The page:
Stephen Swatton: Okay, I'll get on my soap box and I'll give you the two-minute answer there. So here we have a situation that this approval was actually approved during the Obama and Biden era. It was going backwards and forwards, like a ping pong ball, in 2016. It was approved in 2018. When we took it on, I'll tell you, Trump made no special recommendations or assertions that any of the mining companies would have any special preference over what had happened before. So we've already gone through this process with the BLM and we've actually submitted for our second program. The response that we've had back so far has been very minor. We have a couple of adjustments to make, but as we can see it, there's no issue. Now, if we do have an issue with this Biden administration, which I don't anticipate, so will everybody else.

And if you're going to project the fact that we need a bunch of certain metals and minerals to support the new administration's desire to have battery metals put into the market for all sorts of cost saving devices that would improve the energy efficiency of the United States, in that case the whole industry it's going to happen. It's not just going to be California. So I would say that in answer to your question in a nutshell is I don't see any difference than it was before. We were hoping that under Trump it would get easier, but it made no difference whatsoever. So I imagine that Joe Biden being the Vice-President is not going to make any difference either now he's the President.

Gerardo Del Real: Well said. Walk me through the legal team, because I know that the team that you have dealing with the permitting process is very experienced in this part of the country.

Stephen Swatton: Yes. The lead guy is based in Sacramento and all he's done his whole life is mining permitting. And to enhance our level of expertise, we also have a person based in Tucson. She is tribal. She is a First Nation lady who's helping us navigate our way through, if you like, the idiosyncrasies of not only the legal framework, but also the permitting framework, because she's very much involved with, and knows, the people who are in the new administration, because she's worked with them in the past. So I think we've got the bases covered. Look, there are no assurances in life and there's certainly no assurances in mining, but I think we've got the best team that we could have possible.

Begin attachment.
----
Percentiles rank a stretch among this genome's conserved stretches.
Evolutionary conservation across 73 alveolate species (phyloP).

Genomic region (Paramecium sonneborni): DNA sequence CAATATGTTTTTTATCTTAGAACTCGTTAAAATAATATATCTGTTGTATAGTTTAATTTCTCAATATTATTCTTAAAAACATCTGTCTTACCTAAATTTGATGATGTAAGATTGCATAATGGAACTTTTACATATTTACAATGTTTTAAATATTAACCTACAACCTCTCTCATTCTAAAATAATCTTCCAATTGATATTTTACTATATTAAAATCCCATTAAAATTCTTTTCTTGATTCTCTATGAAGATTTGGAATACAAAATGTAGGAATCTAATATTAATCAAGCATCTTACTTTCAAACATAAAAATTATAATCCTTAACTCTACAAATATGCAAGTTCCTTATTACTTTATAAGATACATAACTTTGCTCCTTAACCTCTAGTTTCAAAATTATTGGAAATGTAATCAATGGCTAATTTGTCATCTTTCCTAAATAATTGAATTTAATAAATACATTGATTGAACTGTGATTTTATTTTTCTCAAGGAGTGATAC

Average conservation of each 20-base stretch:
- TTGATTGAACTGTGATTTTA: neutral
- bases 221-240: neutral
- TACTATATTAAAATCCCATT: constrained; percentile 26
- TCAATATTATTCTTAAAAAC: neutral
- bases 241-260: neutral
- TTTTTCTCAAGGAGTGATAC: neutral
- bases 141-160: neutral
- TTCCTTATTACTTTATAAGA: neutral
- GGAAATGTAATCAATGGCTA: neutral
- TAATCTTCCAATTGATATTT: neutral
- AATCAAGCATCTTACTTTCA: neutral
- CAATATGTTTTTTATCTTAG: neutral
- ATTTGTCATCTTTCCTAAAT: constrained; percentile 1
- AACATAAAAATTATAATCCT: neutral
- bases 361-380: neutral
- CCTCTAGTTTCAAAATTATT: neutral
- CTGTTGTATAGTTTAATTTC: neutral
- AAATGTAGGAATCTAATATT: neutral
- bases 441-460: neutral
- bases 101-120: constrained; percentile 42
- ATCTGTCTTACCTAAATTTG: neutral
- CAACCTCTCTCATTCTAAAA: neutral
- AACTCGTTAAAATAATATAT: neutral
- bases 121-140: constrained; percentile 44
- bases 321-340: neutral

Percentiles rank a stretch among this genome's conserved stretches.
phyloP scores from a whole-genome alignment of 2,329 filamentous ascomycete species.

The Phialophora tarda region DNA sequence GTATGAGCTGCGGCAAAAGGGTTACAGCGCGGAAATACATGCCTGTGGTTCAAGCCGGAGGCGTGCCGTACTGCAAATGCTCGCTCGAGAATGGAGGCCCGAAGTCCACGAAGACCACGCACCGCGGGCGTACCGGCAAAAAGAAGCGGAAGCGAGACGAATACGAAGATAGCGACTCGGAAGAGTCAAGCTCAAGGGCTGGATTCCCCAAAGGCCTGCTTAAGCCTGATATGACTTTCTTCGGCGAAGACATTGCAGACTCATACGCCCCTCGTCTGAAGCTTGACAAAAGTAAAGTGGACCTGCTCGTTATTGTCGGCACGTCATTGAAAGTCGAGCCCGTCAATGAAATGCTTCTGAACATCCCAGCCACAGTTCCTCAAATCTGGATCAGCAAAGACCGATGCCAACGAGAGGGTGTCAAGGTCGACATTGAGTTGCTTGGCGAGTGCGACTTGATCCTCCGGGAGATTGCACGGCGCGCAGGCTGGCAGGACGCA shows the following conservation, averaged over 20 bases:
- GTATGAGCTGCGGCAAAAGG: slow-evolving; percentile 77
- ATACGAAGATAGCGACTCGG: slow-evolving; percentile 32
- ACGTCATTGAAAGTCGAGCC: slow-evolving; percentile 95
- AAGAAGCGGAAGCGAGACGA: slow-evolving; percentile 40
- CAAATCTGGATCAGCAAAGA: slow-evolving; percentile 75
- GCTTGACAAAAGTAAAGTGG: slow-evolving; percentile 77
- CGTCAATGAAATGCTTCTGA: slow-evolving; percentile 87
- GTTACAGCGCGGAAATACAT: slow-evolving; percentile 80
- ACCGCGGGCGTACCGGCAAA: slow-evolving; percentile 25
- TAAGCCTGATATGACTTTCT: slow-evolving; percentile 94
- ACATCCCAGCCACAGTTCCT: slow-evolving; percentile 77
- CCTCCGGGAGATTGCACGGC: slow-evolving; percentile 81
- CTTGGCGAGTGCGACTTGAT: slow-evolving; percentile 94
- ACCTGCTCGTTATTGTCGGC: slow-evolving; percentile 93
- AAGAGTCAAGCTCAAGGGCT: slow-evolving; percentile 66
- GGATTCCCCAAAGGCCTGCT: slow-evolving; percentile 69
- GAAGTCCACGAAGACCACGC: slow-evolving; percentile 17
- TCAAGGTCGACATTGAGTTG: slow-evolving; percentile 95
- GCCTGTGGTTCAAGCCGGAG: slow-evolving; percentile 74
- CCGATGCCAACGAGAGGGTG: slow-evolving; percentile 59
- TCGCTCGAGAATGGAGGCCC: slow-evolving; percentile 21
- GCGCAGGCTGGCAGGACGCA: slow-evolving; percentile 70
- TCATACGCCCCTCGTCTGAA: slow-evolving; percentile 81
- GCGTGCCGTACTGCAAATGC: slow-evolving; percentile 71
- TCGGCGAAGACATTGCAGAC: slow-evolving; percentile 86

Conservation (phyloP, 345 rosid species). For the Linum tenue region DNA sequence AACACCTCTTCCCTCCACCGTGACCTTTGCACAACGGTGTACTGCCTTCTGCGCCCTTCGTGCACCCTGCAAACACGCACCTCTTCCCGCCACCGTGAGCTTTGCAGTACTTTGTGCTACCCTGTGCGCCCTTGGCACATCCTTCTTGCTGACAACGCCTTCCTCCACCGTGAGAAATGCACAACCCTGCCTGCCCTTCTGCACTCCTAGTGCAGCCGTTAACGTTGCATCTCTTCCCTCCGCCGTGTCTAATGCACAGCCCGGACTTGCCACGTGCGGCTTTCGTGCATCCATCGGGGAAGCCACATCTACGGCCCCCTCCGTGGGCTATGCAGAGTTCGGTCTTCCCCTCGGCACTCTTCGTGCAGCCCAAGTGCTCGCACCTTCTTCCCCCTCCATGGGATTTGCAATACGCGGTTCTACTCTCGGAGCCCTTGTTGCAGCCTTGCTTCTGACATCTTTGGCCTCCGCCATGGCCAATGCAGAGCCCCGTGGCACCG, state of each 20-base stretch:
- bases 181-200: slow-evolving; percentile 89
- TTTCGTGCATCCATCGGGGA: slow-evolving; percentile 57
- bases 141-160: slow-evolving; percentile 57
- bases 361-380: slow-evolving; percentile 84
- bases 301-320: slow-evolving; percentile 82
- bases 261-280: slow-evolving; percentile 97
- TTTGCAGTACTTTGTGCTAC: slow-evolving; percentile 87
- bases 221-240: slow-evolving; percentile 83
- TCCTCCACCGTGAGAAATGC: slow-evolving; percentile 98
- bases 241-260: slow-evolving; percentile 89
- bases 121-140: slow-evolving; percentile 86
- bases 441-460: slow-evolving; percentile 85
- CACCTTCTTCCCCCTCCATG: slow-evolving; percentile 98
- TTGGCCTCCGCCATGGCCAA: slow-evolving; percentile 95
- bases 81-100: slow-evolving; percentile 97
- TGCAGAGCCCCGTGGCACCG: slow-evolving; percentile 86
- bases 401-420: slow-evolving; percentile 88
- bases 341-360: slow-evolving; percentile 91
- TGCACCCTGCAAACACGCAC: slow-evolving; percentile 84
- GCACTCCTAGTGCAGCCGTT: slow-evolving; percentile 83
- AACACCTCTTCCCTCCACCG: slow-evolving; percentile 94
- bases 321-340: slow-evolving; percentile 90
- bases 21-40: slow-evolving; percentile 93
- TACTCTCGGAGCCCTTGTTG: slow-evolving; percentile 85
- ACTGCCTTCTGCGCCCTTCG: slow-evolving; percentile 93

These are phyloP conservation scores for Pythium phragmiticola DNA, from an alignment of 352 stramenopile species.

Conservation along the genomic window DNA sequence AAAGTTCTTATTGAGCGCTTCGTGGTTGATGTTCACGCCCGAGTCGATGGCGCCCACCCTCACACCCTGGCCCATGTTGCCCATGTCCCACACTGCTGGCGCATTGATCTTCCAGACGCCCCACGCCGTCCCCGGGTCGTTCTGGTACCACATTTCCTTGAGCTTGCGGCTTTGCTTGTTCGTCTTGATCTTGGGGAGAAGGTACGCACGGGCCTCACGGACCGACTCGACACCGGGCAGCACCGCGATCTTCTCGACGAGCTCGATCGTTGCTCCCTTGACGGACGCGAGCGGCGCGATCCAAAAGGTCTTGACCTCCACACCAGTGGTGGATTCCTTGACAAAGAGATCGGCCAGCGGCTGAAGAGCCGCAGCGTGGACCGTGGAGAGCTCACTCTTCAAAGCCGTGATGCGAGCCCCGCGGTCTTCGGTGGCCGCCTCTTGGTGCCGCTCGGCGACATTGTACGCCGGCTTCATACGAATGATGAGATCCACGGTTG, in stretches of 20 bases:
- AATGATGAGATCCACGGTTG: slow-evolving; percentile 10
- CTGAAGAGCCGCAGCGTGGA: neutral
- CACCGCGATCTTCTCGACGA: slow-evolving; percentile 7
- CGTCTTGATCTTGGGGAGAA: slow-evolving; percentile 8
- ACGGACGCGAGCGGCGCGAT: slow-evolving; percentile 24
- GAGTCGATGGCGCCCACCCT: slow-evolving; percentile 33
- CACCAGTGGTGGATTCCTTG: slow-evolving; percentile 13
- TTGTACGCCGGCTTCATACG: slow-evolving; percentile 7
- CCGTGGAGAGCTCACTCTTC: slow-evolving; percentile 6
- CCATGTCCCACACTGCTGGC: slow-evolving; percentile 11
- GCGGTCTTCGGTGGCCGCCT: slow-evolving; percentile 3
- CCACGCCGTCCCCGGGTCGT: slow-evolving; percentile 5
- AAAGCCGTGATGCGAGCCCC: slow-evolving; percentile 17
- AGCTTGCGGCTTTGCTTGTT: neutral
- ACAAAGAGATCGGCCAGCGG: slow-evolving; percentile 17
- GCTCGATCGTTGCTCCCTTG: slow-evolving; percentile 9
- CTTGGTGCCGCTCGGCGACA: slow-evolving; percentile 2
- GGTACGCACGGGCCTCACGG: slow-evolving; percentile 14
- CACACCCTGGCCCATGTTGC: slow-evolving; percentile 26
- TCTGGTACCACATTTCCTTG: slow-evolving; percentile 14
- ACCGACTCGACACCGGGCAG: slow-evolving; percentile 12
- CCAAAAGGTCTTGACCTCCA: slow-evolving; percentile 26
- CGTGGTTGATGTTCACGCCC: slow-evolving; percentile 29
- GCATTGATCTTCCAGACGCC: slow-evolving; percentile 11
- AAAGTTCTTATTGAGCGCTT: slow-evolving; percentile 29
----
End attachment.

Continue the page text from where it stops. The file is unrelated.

Gerardo Del Real: Let's bring it back to the drill bit, which has been extremely kind and generous to shareholders and the project. I mentioned the Newmont zone. We're waiting on assays for an additional nine holes. Can you provide a bit of context as to what you drilled into?

Stephen Swatton: Yes. It was much more competent rock and that much I can tell you, because obviously I was there when they were drilling through it. We didn't have any recovery problems at all. But the issue that we have right now, if there is one, is the assay labs are completely backed up. I'm sure other people have complained on your show as well about this. And not only that, we're getting our results back not in the order in which we sent them. This is causing us some frustration. But all I can say is that we've got a hundred percent recovery of the mineralization intercepts from the Newmont zone and we're expecting them within the next two weeks.

Gerardo Del Real: Stephen, well-put. Thank you for your time. I'm excited for the pending assays and looking forward to having you back soon, hopefully.

Stephen Swatton: Thanks very much. Thanks, Gerardo. Thank you everybody.

Gerardo Del Real: Appreciate it.